Arabs May Offer Moderate Draft Resolution in Security Council Which the U.S. May Find Difficult to V
Menu JTA Search

Arabs May Offer Moderate Draft Resolution in Security Council Which the U.S. May Find Difficult to V

Download PDF for this date

Prospects increased today that the Arabs and their supporters will come up with a relatively moderate draft resolution in the current Security Council debate on the Middle East which the U.S. would find difficult to veto on grounds that it impairs progress toward peace and which, according to sources here, is aimed at creating a rift between Israel and the U.S.

The anticipated resolution would ask for recognition of the “national rights of the Palestinians” and thereby open the way for PLO participation at a reconvened Geneva conference, the sources said.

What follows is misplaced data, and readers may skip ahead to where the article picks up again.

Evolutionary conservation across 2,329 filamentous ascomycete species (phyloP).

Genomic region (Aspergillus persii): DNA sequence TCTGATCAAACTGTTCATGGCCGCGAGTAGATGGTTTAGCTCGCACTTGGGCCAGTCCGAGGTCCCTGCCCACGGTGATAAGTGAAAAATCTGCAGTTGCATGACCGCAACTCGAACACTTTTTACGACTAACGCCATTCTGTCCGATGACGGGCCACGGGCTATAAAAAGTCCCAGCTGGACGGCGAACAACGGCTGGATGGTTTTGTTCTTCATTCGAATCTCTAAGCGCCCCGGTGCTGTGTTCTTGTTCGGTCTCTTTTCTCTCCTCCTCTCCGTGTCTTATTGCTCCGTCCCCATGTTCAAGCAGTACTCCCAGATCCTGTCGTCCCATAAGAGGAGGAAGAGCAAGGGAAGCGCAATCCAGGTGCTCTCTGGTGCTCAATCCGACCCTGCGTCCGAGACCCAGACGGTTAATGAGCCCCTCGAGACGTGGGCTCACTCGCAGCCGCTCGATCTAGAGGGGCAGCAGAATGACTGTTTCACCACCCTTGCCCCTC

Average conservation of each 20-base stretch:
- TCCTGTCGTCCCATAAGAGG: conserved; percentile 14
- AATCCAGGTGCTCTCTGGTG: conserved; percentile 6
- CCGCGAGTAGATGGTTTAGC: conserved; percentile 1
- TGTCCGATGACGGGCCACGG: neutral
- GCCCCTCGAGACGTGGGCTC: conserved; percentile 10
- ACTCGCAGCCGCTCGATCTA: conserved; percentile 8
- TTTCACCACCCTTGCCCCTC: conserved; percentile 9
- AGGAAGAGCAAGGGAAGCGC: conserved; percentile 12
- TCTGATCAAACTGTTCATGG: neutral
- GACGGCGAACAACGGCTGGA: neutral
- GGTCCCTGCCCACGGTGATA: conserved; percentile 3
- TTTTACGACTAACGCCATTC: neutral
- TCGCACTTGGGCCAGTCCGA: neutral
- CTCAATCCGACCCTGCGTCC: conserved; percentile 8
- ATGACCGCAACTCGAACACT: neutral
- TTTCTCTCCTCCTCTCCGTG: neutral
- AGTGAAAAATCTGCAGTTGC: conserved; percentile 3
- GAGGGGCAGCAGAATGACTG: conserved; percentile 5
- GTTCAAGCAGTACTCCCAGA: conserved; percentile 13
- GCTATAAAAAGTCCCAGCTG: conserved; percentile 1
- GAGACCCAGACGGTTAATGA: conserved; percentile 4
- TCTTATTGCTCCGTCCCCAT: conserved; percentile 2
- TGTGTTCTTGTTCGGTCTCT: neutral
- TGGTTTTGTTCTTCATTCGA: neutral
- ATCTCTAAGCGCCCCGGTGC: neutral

Meanwhile, an Israeli official confirmed to the Jewish Telegraphic Agency today that Security Council President Salim Ahmed Salim of Tanzania has been in contact with Israel’s UN Ambassador Chaim Herzog urging him to participate in the Council debate which Israel is boycotting because of the presence of the PLO. It was learned that Herzog and Salim may meet during the debate to discuss the issue. But Israeli sources here insisted today that Israel is determined not to attend the sessions.

The Council voted 11-1 last night to seat the PLO delegation. The U.S. cast the only negative vote. Britain, France and Italy abstained. The vote was procedural and not subject to veto. The delegates who favored admitting the PLO to participation with the rights of a UN member state except the right to vote, explained today that their position was based on what they regarded as “precedents” for such action. U.S. Ambassador Daniel P.Moynihan, however, insisted that the seating of the PLO was “illegal” because the PLO was not a state, did not recognize Israel and did not accept Security Council Resolutions 242 and 338 as the basis of peace negotiations.